CUSP: Studying Where New Energy Policies Meet The Commercial RE Market

The emergence of energy disclosure regulations aimed at building sustainability and addressing energy waste has New York City as its center. Since we can probably expect similar legislation efforts in cities across the US in the future, where can we turn to learn as much as we can about how sustainability policies impact the commercial real estate market?

NYC’s Greener, Greater Buildings Plan

Last year, New York City passed a package of initiatives called the Greater Greener Buildings Plan (GGBP).  The energy disclosure policy regulatory efforts combined with job training initiatives aim to address energy usage and waste in Gotham’s largest buildings  – about 15,000 of them at over 50,000 square feet.

GGBP creates piles of data on energy usage, data that allows owners to understand the specifics of usage beyond what energy bills say.  And the program claims it will create over 17,000 construction jobs along with a $7 billion net energy savings.

But how do these efforts get to the point where the value is made clear to owners and investors?

On The CUSP Of Greater Understanding

The national effort involves industry partners, national laboratories, universities, and NYC governmental agencies with intent to use information sciences and data analytics to improve the quality of life in cities along with the economic efficiency, the resilience and resource efficiency of cities.  Examining the implications of the energy disclosure policies and how they will impact commercial real estate markets is the role of CUSP, The Center For Urban Science Progress located, fittingly enough, at NYU.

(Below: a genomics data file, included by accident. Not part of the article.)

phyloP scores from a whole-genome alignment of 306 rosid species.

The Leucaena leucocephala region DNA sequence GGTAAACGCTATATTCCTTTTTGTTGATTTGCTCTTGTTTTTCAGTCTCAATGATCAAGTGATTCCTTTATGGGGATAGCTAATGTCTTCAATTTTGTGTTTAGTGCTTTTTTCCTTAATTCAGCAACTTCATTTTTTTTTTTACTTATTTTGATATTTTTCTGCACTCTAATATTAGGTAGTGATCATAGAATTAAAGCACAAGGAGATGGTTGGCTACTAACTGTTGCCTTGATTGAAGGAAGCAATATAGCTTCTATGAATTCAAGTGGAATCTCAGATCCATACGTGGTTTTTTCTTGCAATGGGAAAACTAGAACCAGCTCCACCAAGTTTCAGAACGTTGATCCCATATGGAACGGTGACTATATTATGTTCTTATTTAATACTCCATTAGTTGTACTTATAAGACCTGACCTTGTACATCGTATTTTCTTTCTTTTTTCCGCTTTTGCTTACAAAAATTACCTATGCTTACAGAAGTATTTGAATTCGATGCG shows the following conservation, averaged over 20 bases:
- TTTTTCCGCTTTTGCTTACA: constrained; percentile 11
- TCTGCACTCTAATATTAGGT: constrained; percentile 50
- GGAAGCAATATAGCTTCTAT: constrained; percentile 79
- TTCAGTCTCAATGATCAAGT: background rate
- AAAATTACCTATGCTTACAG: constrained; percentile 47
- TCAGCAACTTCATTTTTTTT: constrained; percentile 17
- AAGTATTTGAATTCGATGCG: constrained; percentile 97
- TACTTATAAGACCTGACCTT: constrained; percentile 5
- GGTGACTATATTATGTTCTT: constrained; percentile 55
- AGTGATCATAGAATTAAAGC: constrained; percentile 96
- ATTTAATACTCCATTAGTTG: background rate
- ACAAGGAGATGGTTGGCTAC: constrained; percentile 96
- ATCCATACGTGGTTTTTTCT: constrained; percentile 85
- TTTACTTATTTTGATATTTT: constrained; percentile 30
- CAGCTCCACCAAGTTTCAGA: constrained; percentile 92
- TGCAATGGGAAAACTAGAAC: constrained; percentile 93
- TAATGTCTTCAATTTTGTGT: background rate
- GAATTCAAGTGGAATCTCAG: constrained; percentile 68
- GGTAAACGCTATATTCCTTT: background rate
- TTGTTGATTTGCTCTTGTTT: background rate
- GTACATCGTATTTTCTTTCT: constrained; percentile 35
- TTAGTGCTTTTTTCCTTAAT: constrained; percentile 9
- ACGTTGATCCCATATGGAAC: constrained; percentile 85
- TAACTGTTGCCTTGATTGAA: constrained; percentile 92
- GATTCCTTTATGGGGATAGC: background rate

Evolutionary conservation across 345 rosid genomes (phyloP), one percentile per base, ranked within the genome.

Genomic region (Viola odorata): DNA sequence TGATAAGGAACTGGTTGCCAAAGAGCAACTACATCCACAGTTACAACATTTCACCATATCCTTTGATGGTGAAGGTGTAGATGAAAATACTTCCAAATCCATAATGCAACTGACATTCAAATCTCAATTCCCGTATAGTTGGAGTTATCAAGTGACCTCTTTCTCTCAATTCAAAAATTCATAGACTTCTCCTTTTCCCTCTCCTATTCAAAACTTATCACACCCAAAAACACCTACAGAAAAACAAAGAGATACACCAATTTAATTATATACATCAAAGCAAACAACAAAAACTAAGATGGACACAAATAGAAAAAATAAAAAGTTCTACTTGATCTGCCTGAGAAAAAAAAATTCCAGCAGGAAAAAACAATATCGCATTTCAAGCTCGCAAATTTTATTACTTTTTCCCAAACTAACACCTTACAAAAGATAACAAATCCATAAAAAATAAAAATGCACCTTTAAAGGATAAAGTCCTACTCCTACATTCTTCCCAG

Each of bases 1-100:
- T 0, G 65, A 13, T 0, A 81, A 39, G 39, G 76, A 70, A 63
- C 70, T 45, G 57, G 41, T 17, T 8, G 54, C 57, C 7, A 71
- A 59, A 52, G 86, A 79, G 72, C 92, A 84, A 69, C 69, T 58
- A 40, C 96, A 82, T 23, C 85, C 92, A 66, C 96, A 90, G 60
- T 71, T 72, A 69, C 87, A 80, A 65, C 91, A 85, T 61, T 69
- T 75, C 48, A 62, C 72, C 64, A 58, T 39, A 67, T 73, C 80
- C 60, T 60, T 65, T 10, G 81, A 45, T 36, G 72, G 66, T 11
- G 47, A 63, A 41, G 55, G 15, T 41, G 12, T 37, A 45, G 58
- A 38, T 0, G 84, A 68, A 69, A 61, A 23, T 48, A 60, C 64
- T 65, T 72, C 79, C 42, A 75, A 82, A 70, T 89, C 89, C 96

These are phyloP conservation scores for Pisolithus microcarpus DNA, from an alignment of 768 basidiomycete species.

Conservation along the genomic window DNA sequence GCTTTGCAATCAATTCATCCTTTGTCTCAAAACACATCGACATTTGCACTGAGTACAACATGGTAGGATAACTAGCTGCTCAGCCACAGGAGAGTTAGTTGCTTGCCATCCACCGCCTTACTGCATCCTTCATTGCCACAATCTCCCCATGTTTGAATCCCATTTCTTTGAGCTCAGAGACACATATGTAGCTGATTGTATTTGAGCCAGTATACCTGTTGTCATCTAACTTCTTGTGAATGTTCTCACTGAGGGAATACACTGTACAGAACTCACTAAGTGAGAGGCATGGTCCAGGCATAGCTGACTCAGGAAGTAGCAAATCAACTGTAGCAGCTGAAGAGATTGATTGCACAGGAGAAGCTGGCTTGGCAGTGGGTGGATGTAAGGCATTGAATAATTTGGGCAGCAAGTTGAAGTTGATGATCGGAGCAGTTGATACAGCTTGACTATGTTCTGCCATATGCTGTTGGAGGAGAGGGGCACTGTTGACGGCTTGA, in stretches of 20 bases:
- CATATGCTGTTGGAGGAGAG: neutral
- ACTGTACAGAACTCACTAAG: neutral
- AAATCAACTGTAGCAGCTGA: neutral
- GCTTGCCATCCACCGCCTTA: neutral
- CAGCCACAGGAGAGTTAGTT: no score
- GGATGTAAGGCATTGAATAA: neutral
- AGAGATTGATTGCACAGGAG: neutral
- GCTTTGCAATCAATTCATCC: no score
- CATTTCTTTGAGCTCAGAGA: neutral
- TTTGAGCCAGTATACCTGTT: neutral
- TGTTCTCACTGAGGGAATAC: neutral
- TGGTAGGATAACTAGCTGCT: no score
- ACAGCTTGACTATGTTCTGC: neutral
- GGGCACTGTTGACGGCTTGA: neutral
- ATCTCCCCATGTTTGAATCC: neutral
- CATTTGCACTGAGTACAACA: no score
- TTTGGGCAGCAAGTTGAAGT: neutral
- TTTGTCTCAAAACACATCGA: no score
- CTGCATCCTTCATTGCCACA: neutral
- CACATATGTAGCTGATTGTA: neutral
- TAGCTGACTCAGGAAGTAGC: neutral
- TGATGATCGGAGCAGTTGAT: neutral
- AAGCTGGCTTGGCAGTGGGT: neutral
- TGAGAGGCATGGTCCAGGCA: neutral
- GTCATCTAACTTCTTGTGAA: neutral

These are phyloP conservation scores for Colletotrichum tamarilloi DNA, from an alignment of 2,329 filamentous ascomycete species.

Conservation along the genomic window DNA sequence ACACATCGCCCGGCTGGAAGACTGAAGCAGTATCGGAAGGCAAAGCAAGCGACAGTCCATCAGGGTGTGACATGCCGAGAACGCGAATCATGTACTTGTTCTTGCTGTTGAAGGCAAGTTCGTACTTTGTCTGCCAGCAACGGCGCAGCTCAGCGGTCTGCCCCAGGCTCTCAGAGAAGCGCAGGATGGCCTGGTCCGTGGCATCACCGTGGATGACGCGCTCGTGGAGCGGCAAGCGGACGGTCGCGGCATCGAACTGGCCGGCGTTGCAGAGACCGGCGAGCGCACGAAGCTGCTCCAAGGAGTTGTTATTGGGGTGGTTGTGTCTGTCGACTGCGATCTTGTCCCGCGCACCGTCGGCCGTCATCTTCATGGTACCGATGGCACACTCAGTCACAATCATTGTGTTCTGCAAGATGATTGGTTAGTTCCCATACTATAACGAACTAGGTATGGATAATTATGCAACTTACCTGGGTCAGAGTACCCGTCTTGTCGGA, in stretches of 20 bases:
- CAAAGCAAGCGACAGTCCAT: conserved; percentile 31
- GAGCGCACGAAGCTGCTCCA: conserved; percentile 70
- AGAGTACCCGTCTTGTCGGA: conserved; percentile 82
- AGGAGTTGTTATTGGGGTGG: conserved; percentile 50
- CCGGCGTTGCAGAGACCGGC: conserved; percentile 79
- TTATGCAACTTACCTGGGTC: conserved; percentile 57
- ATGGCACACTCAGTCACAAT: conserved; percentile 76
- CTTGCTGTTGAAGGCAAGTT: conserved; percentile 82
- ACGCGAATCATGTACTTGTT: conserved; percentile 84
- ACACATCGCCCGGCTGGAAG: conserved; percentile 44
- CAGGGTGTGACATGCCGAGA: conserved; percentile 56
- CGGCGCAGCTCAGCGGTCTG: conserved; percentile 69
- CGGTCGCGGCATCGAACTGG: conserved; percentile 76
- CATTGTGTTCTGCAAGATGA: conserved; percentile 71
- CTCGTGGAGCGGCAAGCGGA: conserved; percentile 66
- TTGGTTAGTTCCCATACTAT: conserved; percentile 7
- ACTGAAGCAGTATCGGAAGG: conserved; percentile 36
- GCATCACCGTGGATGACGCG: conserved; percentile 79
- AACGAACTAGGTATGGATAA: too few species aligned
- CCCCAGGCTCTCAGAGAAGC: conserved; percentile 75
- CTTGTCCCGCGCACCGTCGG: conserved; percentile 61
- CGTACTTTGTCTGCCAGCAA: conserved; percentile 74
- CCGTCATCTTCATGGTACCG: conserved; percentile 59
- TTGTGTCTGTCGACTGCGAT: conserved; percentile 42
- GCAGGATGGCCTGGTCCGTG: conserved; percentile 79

The ability of today’s building owners to collect and process data is unsurpassed.  In commercial real estate, sustainability is less a collection problem and more of a measurement problem.  Finding what the right metrics are and what real data points lie behind them are essential in order to make the right decisions for operations.  This goes from energy consumption to measurements of indoor air quality and its impact on occupational health, to measuring the effects of better daylighting on profitability.

That’s the role of CUSP – to learn the full measure of methods to make the strongest case to the investor that sustainability is not just a feel-good, but a value proposition.

To learn more about CUSP, check out the CUSP website.


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